Aims: Although many phytosociological studies have provided detailed local and regional descriptions of coastal dune vegetation, a unified classification of this vegetation in Europe and the Mediterranean Basin has been missing. Our aim is to produce a formalized classification of this vegetation and to identify the main factors driving its plant species composition at a continental scale. Location: Atlantic and Baltic coasts of Europe, Mediterranean Basin and the Black Sea region. Methods: We compiled a database of 30,759 plots of coastal vegetation, which were resampled to reduce unbalanced sampling effort, obtaining a data set of 11,769 plots. We classified these plots with TWINSPAN, interpreted the resulting clusters and used them for developing formal definitions of phytosociological alliances of coastal dune vegetation, which were included in an expert system for automatic vegetation classification. We related the alliances to climatic factors and described their biogeographic features and their position in the coastal vegetation zonation. We examined and visualized the floristic relationships among these alliances by means of DCA ordination. Results: We defined 18 alliances of coastal dune vegetation, including the newly described Centaureo cuneifoliae-Verbascion pinnatifidi from the Aegean region. The main factors underlying the differentiation of these alliances were biogeographic and macroclimatic contrasts between the Atlantic-Baltic, Mediterranean and Black Sea regions, along with ecological differences between shifting and stable dunes. The main difference in species composition was between the Atlantic-Baltic and Mediterranean-Black Sea regions. Within the former region, the main difference was driven by the different ecological conditions between shifting and stable dunes, whereas within the latter, the main difference was biogeographic between the Mediterranean and the Black Sea. Conclusions: The first formal classification of the European coastal dune vegetation was established, accompanied by an expert system containing the formal definitions of alliances, which can be applied to new data sets. The new classification system critically revised the previous concepts and integrated them into a consistent framework, which reflects the main gradients in species composition driven by biogeographic influences, macroclimate and the position of the sites in the coast-inland zonation of the dune systems. A revision of the class concept used in EuroVegChecklist is also proposed.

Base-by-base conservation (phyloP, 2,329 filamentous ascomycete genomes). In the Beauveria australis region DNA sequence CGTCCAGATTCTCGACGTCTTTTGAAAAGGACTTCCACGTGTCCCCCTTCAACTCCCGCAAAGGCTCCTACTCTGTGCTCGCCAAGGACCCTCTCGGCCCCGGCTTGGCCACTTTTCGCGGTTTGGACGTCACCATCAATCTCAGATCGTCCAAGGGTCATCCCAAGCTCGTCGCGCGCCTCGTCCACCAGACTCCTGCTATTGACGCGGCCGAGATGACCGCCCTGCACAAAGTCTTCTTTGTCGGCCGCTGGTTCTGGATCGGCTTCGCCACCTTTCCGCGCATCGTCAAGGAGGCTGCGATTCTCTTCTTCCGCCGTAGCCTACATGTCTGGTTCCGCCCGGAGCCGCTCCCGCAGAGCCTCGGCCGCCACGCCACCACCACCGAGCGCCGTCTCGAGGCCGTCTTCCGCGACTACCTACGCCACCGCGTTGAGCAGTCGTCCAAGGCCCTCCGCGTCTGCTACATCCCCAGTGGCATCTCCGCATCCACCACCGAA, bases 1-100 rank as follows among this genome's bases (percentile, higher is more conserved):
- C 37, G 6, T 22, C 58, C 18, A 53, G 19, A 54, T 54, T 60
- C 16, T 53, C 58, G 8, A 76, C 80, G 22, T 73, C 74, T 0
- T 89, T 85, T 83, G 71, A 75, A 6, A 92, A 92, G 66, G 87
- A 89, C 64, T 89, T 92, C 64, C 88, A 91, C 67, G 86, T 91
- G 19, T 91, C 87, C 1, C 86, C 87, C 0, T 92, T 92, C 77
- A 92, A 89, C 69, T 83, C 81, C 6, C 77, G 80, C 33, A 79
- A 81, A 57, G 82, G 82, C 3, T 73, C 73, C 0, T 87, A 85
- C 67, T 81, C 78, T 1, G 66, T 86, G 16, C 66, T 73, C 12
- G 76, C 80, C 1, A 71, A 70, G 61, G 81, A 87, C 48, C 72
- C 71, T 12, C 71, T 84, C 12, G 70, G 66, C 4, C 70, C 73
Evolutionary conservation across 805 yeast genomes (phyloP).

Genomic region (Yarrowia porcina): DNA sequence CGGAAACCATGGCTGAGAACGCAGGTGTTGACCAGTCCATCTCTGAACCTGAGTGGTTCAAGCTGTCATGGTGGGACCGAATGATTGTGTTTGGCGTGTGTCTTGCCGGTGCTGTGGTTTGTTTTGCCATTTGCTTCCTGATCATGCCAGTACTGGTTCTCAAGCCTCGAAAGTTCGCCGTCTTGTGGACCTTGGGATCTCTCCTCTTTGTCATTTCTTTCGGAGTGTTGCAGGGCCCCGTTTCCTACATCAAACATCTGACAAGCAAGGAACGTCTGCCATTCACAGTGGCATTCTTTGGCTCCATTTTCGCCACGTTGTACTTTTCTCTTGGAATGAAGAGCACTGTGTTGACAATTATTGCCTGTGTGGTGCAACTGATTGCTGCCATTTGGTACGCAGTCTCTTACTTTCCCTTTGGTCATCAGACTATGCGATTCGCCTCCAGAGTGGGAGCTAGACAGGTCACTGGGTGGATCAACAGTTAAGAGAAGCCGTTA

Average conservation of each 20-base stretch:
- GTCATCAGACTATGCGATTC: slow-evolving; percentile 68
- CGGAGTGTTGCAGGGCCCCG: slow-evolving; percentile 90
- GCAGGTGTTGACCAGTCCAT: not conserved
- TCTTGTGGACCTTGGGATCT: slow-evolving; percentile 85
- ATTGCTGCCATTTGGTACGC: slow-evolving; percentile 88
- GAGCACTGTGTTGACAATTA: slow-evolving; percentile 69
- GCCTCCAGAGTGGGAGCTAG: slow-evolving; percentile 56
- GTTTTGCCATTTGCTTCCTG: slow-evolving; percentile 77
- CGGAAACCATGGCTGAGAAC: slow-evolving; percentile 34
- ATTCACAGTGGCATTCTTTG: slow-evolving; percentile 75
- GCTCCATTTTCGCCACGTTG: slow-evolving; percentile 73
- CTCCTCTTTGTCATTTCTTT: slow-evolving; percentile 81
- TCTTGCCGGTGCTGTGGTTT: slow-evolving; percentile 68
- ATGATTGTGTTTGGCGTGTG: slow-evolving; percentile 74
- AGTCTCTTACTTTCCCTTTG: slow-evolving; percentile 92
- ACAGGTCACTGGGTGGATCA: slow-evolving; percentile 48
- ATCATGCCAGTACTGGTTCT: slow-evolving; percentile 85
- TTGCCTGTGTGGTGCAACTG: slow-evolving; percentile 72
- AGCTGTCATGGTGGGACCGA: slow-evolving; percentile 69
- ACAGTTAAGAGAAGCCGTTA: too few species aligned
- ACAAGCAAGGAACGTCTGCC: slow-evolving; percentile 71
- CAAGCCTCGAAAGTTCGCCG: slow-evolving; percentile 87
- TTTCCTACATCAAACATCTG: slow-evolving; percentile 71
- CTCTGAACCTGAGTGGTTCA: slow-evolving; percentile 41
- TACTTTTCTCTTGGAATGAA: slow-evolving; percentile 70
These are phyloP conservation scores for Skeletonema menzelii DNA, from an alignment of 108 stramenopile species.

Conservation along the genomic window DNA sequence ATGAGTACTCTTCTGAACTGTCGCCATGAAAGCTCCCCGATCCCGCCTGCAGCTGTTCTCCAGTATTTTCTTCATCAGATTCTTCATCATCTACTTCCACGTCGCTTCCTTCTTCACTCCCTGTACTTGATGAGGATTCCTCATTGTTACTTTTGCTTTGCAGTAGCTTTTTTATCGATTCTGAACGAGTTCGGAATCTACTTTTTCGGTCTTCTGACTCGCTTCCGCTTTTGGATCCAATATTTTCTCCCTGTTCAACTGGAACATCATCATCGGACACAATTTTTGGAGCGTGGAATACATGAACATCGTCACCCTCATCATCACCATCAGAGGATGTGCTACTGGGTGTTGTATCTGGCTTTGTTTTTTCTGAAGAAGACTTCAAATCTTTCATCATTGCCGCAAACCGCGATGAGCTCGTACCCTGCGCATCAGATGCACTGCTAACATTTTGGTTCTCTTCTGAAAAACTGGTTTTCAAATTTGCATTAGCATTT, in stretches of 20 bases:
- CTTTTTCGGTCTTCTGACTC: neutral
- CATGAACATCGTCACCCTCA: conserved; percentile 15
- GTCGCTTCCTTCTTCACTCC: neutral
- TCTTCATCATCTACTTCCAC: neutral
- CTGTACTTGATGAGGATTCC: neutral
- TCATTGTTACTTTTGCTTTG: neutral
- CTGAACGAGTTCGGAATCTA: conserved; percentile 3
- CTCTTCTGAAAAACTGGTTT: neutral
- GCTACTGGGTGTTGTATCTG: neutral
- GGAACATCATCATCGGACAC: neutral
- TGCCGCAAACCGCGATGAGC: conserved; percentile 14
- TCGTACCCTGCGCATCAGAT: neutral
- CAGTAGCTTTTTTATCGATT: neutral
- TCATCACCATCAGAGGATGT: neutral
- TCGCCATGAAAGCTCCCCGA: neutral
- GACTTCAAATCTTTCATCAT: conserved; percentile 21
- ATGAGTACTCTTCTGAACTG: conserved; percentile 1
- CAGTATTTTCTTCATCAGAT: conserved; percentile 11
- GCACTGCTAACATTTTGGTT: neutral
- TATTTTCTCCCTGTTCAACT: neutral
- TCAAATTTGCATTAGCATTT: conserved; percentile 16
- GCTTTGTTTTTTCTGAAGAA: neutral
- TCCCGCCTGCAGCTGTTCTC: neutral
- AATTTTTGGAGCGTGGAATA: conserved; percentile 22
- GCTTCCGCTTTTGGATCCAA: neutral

Alien plant invasions in European woodlands
Wagner, Viktoria ; Chytrý, Milan ; Jiménez-Alfaro, Borja ; Pergl, Jan ; Hennekens, Stephan ; Biurrun, Idoia ; Knollová, Ilona ; Berg, Christian ; Vassilev, Kiril ; Rodwell, John S. ; Škvorc, Željko ; Jandt, Ute ; Ewald, Jörg ; Jansen, Florian ; Tsiripidis, Ioannis ; Botta-Dukát, Zoltán ; Casella, Laura ; Attorre, Fabio ; Rašomavičius, Valerijus ; Ćušterevska, Renata ; Schaminée, Joop H.J. ; Brunet, Jörg ; Lenoir, Jonathan ; Svenning, Jens Christian ; Kącki, Zygmunt ; Petrášová-Šibíková, Mária ; Šilc, Urban ; García-Mijangos, Itziar ; Campos, Juan Antonio ; Fernández-González, Federico ; Wohlgemuth, Thomas ; Onyshchenko, Viktor ; Pyšek, Petr - \ 2017
Diversity and Distributions 23 (2017)9. - ISSN 1366-9516 - p. 969 - 981.
EUNIS - exotic - forest - invasive plants - life-form - neophyte - non-native - origin - tree
Aim: Woodlands make up a third of European territory and carry out important ecosystem functions, yet a comprehensive overview of their invasion by alien plants has never been undertaken across this continent. Location: Europe. Methods: We extracted data from 251,740 vegetation plots stored in the recently compiled European Vegetation Archive. After filtering (resulting in 83,396 plots; 39 regions; 1970–2015 time period), we analysed the species pool and frequency of alien vascular plants with respect to geographic origin and life-forms, and the levels of invasion across the European Nature Information System (EUNIS) woodland habitats. Results: We found a total of 386 alien plant species (comprising 7% of all recorded vascular plants). Aliens originating from outside of and from within Europe were almost equally represented in the species pool (192 vs. 181 species) but relative frequency was skewed towards the former group (77% vs. 22%) due, to some extent, to the frequent occurrence of Impatiens parviflora (21% frequency among alien plants). Phanerophytes were the most species-rich life-form (148 species) and had the highest representation in terms of relative frequency (39%) among aliens in the dataset. Apart from Europe (181 species), North America was the most important source of alien plants (109 species). At the local scale, temperate and boreal softwood riparian woodland (5%) and mire and mountain coniferous woodland (<1%) had the highest and lowest mean relative alien species richness (percentage of alien species per plot), respectively. Main conclusions: Our results indicate that European woodlands are prone to alien plant invasions especially when exposed to disturbance, fragmentation, alien propagule pressure and high soil nutrient levels. Given the persistence of these factors in the landscape, competitive alien plant species with a broad niche, including alien trees and shrubs, are likely to persist and spread further into European woodlands.